While some readers may already know this work, legal academics do not always keep up with monographs that focus on history. So, I will try to widen the audience for this excellent book.
A Class by Herself traces the story of “protective legislation” — e.g., laws regulating wages and hours — concentrating on debates over statutes that applied only to women. The story begins in the Progressive Era of the late nineteenth and early twentieth centuries, continues through the New Deal, and ends with questions about modern laws such as the Pregnancy Discrimination Act and Title VII. The book does an impressive job with multiple historical subjects: legal history, history of “worklaw,” history of feminist thought, and history of politics and of the state.
Most prominently, the book features a nuanced take on the tensions between “difference” feminists (who favored protections that applied only to women) and “equality” feminists (who insisted the same rules should apply to both sexes). Both sides get their due. The “Brandeis Brief” from Muller v. Oregon (1908), once romanticized for trying to bring evidence from social sciences into the courtroom and later castigated for its jarring patriarchal assumptions, gets a balanced treatment. Notably, the book covers a wide time period, and it shows the enduring importance of these debates while still putting them in specific political, social, and legal historical contexts. Scholars of modern law will have much to ponder with Woloch’s discussion of UAW v. Johnson Controls, Inc., 499 U.S. 187 (1991), an emphatic expression of the “equality” feminism the New Deal and Great Society had adopted, in which the Court held that an employer rule barring women from working around substances dangerous to pregnant women violated Title VII. While good history doesn’t necessarily need to draw explicit parallels with the present, it’s impressive to see such history done well.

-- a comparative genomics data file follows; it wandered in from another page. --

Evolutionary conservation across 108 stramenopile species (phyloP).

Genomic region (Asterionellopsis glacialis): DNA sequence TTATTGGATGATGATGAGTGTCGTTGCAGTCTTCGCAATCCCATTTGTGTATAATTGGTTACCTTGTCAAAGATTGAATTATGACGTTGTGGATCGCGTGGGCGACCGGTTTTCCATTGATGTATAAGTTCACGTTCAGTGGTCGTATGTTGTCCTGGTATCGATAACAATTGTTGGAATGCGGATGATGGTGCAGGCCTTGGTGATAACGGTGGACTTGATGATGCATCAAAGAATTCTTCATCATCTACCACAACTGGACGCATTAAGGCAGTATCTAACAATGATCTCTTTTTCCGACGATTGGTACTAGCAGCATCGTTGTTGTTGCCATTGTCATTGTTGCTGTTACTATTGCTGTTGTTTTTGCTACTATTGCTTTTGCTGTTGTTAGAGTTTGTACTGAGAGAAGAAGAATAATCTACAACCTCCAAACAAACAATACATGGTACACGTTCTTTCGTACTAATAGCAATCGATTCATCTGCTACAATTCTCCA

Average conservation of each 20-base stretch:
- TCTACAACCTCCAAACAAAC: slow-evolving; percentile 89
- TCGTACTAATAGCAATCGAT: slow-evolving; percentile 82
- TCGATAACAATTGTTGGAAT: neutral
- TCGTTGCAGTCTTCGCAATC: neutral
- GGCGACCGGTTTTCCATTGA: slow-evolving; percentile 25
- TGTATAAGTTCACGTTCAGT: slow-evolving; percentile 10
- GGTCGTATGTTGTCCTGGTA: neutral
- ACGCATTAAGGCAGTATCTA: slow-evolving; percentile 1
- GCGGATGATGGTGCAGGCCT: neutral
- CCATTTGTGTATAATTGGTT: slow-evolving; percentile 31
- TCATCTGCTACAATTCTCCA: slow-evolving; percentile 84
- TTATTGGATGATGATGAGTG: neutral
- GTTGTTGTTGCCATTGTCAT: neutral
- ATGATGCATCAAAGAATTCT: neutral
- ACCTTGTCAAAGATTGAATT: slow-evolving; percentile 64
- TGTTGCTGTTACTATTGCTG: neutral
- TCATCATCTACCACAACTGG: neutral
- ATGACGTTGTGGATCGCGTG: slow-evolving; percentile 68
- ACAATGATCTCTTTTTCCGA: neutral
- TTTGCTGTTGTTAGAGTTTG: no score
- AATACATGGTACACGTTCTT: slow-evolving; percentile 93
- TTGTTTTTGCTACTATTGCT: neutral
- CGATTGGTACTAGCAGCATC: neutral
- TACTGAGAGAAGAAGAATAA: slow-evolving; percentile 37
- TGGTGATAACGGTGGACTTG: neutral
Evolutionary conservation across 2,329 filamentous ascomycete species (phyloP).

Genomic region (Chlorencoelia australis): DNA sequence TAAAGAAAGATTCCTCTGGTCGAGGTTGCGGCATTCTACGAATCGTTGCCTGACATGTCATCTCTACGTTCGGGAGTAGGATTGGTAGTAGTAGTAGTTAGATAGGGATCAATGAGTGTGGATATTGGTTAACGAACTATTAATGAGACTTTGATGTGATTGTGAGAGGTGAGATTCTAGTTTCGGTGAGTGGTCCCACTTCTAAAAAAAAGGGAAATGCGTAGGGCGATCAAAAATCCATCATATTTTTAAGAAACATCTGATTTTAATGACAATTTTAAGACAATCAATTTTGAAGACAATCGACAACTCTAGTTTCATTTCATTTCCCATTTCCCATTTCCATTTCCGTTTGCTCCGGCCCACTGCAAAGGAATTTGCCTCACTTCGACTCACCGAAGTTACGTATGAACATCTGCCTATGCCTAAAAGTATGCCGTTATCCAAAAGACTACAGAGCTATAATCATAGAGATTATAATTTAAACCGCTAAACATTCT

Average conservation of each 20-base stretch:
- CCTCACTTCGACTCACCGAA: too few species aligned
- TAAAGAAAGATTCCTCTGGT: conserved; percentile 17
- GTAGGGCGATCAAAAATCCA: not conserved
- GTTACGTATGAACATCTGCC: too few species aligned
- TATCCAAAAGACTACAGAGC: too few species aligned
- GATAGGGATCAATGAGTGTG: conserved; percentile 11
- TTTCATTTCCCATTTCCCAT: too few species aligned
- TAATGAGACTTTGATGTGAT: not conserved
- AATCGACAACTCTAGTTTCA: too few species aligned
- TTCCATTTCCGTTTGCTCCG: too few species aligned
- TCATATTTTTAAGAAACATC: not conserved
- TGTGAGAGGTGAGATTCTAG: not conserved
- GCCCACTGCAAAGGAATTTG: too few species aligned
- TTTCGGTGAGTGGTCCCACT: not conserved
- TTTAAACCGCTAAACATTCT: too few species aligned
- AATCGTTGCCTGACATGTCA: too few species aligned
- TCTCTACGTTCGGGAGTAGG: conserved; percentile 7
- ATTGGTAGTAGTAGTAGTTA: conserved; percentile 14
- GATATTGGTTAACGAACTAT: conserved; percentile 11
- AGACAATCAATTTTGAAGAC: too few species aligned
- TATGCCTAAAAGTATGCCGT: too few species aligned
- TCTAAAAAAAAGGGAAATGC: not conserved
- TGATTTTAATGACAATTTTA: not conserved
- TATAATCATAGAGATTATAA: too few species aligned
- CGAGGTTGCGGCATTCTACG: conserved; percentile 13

Woloch also has a wonderfully interesting and complex cast of characters. The book features not only famous actors such as Florence Kelly (of the National Consumers League, an advocate of protective legislation for women) and Alice Paul (of the National Woman’s Party, an advocate of equality feminism), but also other fascinating, lesser-known figures, including but not limited to progressive contemporary Elizabeth Baker and, later, Women’s Bureau Director Esther Peterson. In this regard, Woloch adds some fascinating new primary sources, such as Baker’s PhD dissertation.
In telling this story, Woloch shows she understands the internal rules regarding legal doctrine (including debates between “sociological” and “formalist” jurisprudence) without pretending such evolution occurs in a vacuum. Much of the work is told from the point of view of reformers, and the book demonstrates both how political activists shaped the law and how the law shaped the strategies of activists. As with the best history, Woloch stresses how complex and contingent many events were: actual results were far from inevitable, and it is a virtue of the book that its goal is not to crown as “correct” one side or the other in the debates. Woloch rejects simplistic analysis, and her contributions include the memorable line, “[E]quality tends to favor those best equipped to claim it.” I liked this book a lot.